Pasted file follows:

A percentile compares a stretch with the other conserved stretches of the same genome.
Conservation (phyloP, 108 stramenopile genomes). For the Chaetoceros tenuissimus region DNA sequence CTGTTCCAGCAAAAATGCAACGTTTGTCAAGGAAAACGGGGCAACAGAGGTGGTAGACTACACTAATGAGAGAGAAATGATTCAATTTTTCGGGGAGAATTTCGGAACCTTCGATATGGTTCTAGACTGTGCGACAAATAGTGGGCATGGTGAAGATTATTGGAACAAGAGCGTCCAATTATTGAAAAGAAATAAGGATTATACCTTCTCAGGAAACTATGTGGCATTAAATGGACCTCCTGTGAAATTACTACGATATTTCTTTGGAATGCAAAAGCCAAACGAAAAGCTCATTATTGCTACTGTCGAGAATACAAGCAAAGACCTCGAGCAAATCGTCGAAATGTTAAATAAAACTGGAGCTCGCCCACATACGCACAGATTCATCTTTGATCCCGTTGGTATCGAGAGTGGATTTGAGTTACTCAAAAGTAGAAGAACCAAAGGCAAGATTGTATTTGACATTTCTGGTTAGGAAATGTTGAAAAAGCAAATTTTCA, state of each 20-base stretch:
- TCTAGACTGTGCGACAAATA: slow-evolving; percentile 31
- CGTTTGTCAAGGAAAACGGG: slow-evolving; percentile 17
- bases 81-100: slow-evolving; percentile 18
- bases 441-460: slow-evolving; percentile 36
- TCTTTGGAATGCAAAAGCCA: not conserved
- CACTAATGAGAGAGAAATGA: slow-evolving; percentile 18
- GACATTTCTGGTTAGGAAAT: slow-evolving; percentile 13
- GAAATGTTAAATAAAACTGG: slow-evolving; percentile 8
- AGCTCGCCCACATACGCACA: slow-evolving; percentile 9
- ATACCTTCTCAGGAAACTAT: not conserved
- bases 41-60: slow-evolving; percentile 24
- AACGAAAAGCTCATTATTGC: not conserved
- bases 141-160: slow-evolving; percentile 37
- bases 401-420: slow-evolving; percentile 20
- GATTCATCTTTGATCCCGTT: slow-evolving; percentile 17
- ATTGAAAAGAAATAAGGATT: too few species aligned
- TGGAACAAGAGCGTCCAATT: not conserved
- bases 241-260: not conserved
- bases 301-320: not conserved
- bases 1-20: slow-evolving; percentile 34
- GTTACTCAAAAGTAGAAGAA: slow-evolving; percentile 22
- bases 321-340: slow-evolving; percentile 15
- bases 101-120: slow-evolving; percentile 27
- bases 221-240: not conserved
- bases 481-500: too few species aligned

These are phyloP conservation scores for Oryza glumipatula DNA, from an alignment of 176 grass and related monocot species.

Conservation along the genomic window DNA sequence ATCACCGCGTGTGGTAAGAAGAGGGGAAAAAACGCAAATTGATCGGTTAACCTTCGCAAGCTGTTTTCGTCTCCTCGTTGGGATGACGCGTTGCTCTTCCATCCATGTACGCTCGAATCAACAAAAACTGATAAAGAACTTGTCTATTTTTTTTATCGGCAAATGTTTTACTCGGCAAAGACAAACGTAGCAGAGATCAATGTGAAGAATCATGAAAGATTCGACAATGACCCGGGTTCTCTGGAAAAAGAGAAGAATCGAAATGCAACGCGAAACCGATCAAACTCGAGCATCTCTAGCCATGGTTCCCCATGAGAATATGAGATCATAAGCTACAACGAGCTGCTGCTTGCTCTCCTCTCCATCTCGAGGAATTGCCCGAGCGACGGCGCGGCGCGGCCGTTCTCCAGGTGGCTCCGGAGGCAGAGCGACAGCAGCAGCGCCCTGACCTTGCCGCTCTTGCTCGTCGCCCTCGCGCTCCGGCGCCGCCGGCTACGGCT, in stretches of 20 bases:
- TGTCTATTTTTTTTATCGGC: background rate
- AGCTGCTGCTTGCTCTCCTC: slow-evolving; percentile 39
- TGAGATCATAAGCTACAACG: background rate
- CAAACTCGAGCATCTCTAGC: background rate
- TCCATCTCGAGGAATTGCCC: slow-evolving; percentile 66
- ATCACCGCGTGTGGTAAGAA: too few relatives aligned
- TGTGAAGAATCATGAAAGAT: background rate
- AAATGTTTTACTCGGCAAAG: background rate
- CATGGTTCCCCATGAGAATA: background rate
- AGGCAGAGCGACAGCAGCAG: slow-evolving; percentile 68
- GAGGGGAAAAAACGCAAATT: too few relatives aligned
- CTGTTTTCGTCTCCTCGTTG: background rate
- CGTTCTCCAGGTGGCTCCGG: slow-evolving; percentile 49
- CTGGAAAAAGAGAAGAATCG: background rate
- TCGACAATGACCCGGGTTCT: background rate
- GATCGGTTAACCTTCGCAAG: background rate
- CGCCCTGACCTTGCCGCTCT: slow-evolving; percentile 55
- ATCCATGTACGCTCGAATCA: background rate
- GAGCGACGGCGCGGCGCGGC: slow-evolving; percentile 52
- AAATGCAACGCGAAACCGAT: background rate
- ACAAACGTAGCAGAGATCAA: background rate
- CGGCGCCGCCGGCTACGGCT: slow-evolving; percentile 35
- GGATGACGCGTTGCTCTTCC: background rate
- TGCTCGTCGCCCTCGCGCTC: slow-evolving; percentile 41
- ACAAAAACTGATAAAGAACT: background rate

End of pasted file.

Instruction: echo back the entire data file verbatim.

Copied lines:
A percentile compares a stretch with the other conserved stretches of the same genome.
Conservation (phyloP, 108 stramenopile genomes). For the Chaetoceros tenuissimus region DNA sequence CTGTTCCAGCAAAAATGCAACGTTTGTCAAGGAAAACGGGGCAACAGAGGTGGTAGACTACACTAATGAGAGAGAAATGATTCAATTTTTCGGGGAGAATTTCGGAACCTTCGATATGGTTCTAGACTGTGCGACAAATAGTGGGCATGGTGAAGATTATTGGAACAAGAGCGTCCAATTATTGAAAAGAAATAAGGATTATACCTTCTCAGGAAACTATGTGGCATTAAATGGACCTCCTGTGAAATTACTACGATATTTCTTTGGAATGCAAAAGCCAAACGAAAAGCTCATTATTGCTACTGTCGAGAATACAAGCAAAGACCTCGAGCAAATCGTCGAAATGTTAAATAAAACTGGAGCTCGCCCACATACGCACAGATTCATCTTTGATCCCGTTGGTATCGAGAGTGGATTTGAGTTACTCAAAAGTAGAAGAACCAAAGGCAAGATTGTATTTGACATTTCTGGTTAGGAAATGTTGAAAAAGCAAATTTTCA, state of each 20-base stretch:
- TCTAGACTGTGCGACAAATA: slow-evolving; percentile 31
- CGTTTGTCAAGGAAAACGGG: slow-evolving; percentile 17
- bases 81-100: slow-evolving; percentile 18
- bases 441-460: slow-evolving; percentile 36
- TCTTTGGAATGCAAAAGCCA: not conserved
- CACTAATGAGAGAGAAATGA: slow-evolving; percentile 18
- GACATTTCTGGTTAGGAAAT: slow-evolving; percentile 13
- GAAATGTTAAATAAAACTGG: slow-evolving; percentile 8
- AGCTCGCCCACATACGCACA: slow-evolving; percentile 9
- ATACCTTCTCAGGAAACTAT: not conserved
- bases 41-60: slow-evolving; percentile 24
- AACGAAAAGCTCATTATTGC: not conserved
- bases 141-160: slow-evolving; percentile 37
- bases 401-420: slow-evolving; percentile 20
- GATTCATCTTTGATCCCGTT: slow-evolving; percentile 17
- ATTGAAAAGAAATAAGGATT: too few species aligned
- TGGAACAAGAGCGTCCAATT: not conserved
- bases 241-260: not conserved
- bases 301-320: not conserved
- bases 1-20: slow-evolving; percentile 34
- GTTACTCAAAAGTAGAAGAA: slow-evolving; percentile 22
- bases 321-340: slow-evolving; percentile 15
- bases 101-120: slow-evolving; percentile 27
- bases 221-240: not conserved
- bases 481-500: too few species aligned

These are phyloP conservation scores for Oryza glumipatula DNA, from an alignment of 176 grass and related monocot species.

Conservation along the genomic window DNA sequence ATCACCGCGTGTGGTAAGAAGAGGGGAAAAAACGCAAATTGATCGGTTAACCTTCGCAAGCTGTTTTCGTCTCCTCGTTGGGATGACGCGTTGCTCTTCCATCCATGTACGCTCGAATCAACAAAAACTGATAAAGAACTTGTCTATTTTTTTTATCGGCAAATGTTTTACTCGGCAAAGACAAACGTAGCAGAGATCAATGTGAAGAATCATGAAAGATTCGACAATGACCCGGGTTCTCTGGAAAAAGAGAAGAATCGAAATGCAACGCGAAACCGATCAAACTCGAGCATCTCTAGCCATGGTTCCCCATGAGAATATGAGATCATAAGCTACAACGAGCTGCTGCTTGCTCTCCTCTCCATCTCGAGGAATTGCCCGAGCGACGGCGCGGCGCGGCCGTTCTCCAGGTGGCTCCGGAGGCAGAGCGACAGCAGCAGCGCCCTGACCTTGCCGCTCTTGCTCGTCGCCCTCGCGCTCCGGCGCCGCCGGCTACGGCT, in stretches of 20 bases:
- TGTCTATTTTTTTTATCGGC: background rate
- AGCTGCTGCTTGCTCTCCTC: slow-evolving; percentile 39
- TGAGATCATAAGCTACAACG: background rate
- CAAACTCGAGCATCTCTAGC: background rate
- TCCATCTCGAGGAATTGCCC: slow-evolving; percentile 66
- ATCACCGCGTGTGGTAAGAA: too few relatives aligned
- TGTGAAGAATCATGAAAGAT: background rate
- AAATGTTTTACTCGGCAAAG: background rate
- CATGGTTCCCCATGAGAATA: background rate
- AGGCAGAGCGACAGCAGCAG: slow-evolving; percentile 68
- GAGGGGAAAAAACGCAAATT: too few relatives aligned
- CTGTTTTCGTCTCCTCGTTG: background rate
- CGTTCTCCAGGTGGCTCCGG: slow-evolving; percentile 49
- CTGGAAAAAGAGAAGAATCG: background rate
- TCGACAATGACCCGGGTTCT: background rate
- GATCGGTTAACCTTCGCAAG: background rate
- CGCCCTGACCTTGCCGCTCT: slow-evolving; percentile 55
- ATCCATGTACGCTCGAATCA: background rate
- GAGCGACGGCGCGGCGCGGC: slow-evolving; percentile 52
- AAATGCAACGCGAAACCGAT: background rate
- ACAAACGTAGCAGAGATCAA: background rate
- CGGCGCCGCCGGCTACGGCT: slow-evolving; percentile 35
- GGATGACGCGTTGCTCTTCC: background rate
- TGCTCGTCGCCCTCGCGCTC: slow-evolving; percentile 41
- ACAAAAACTGATAAAGAACT: background rate